bikerchris

Heating Outbuilding - heat pipes or electric panels?

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3 hours ago, SteamyTea said:

Nothing compared to the noise our neighbours put up with when you start up your motorbikes (don't ask how I know).

Wow, I never knew you lived near me, Kent right? Let's meet up, perhaps your neighbours could join us as we find the loud bike owner. There is a guy a few hundred yards away that goes out every few weeks during the sunny season, may be it's him? It can't be mine, I'm old, so I have a sensible bike that's not much louder than your average Skoda.

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34 minutes ago, bikerchris said:

Wow, I never knew you lived near me

Was meant to be 'your', not 'our'.

I live almost as far from you as o e can get in England.

Did go to school in Canterbury.

Edited by SteamyTea

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As you say, you will use around £2 or maybe more on a 0-5C day, but presumably you aren't sleeping in the room or using it every day of the year.

 

So I would guess that the real world heating requirement is maximum 2000kWh and probably less. Say £300-400 a year.

 

A small fast acting fan type heater is probably best for this.

 

The single room ASHP would save around 2/3 of the cost so would pay for itself in around 4 years after installation. It also gives you the option of AC. It would be running at nowhere near full power but it would be good if you could find the noise level at different power levels.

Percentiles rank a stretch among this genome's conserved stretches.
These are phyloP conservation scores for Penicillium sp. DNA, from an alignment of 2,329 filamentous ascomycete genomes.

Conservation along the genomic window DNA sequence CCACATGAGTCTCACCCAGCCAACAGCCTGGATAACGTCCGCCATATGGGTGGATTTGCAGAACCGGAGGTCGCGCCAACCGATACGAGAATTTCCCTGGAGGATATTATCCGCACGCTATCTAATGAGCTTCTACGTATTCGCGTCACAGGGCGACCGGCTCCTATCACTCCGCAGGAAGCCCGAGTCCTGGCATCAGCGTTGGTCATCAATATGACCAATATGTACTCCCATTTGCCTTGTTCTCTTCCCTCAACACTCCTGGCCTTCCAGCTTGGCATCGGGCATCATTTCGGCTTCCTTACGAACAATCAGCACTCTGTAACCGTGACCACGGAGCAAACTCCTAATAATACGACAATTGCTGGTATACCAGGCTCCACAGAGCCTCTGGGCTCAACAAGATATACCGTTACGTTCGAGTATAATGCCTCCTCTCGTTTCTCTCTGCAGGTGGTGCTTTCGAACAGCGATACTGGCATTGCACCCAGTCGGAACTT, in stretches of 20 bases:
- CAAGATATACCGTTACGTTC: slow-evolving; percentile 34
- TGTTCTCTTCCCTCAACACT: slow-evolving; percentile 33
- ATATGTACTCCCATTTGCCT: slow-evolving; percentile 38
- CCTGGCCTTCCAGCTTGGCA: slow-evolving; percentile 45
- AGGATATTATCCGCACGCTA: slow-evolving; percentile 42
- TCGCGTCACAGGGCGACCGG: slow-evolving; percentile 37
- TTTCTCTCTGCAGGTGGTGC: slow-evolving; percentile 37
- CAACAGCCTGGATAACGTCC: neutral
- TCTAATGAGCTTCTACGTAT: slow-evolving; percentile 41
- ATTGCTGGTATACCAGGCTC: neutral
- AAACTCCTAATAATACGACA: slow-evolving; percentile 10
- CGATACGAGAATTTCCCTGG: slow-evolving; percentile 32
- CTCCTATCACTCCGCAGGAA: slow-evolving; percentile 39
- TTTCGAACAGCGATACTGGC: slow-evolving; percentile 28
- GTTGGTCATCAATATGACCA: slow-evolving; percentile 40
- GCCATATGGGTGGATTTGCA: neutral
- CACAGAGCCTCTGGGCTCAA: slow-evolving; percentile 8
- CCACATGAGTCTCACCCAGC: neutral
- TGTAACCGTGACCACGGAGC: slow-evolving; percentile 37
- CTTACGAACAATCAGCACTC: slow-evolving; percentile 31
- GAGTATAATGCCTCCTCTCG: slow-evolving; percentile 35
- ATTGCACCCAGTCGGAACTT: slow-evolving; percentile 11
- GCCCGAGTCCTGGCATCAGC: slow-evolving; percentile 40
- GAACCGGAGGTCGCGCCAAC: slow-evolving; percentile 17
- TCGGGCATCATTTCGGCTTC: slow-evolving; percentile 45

The max electricity usage on that unit is 1.12kW, so only 5 amps on 240V. It shouldn't need an upgrade to your wiring. It may need a higher start up current.

 

That unit has no outside unit so all of the noise would be annoying you! 

 

This is a quieter and cheaper split unit, but I would guess installation is more expensive.

 

https://www.cooleasy.co.uk/3-5kw-12000btu-inverter-srk35zmp-w.html

 

 

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2 hours ago, SteamyTea said:

Was meant to be 'your', not 'our'.

Nah, not me any more, not for a few decades now. I'm as quiet as I can be, but not so quiet that someone listening to music or driving on their phone won't notice me.

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2 hours ago, AliG said:

As you say, you will use around £2 or maybe more on a 0-5C day, but presumably you aren't sleeping in the room or using it every day of the year.

 

So I would guess that the real world heating requirement is maximum 2000kWh and probably less. Say £300-400 a year.

 

A small fast acting fan type heater is probably best for this.

 

The single room ASHP would save around 2/3 of the cost so would pay for itself in around 4 years after installation. It also gives you the option of AC. It would be running at nowhere near full power but it would be good if you could find the noise level at different power levels.

 

The max electricity usage on that unit is 1.12kW, so only 5 amps on 240V. It shouldn't need an upgrade to your wiring. It may need a higher start up current.

 

That unit has no outside unit so all of the noise would be annoying you! 

 

This is a quieter and cheaper split unit, but I would guess installation is more expensive.

 

No I'm not sleeping in it, as it's well insulated, if it worked well I would like to have night time heating at a lower temp and then raise it up when I'm about to occupy it.

 

I did have a plumber friend review the heating requirements and he suggested around 2.2KW, though at the moment at worst case temps, it seems to cope with 2KW (non-continuous) even without having completed the floor insulation...so we'll see!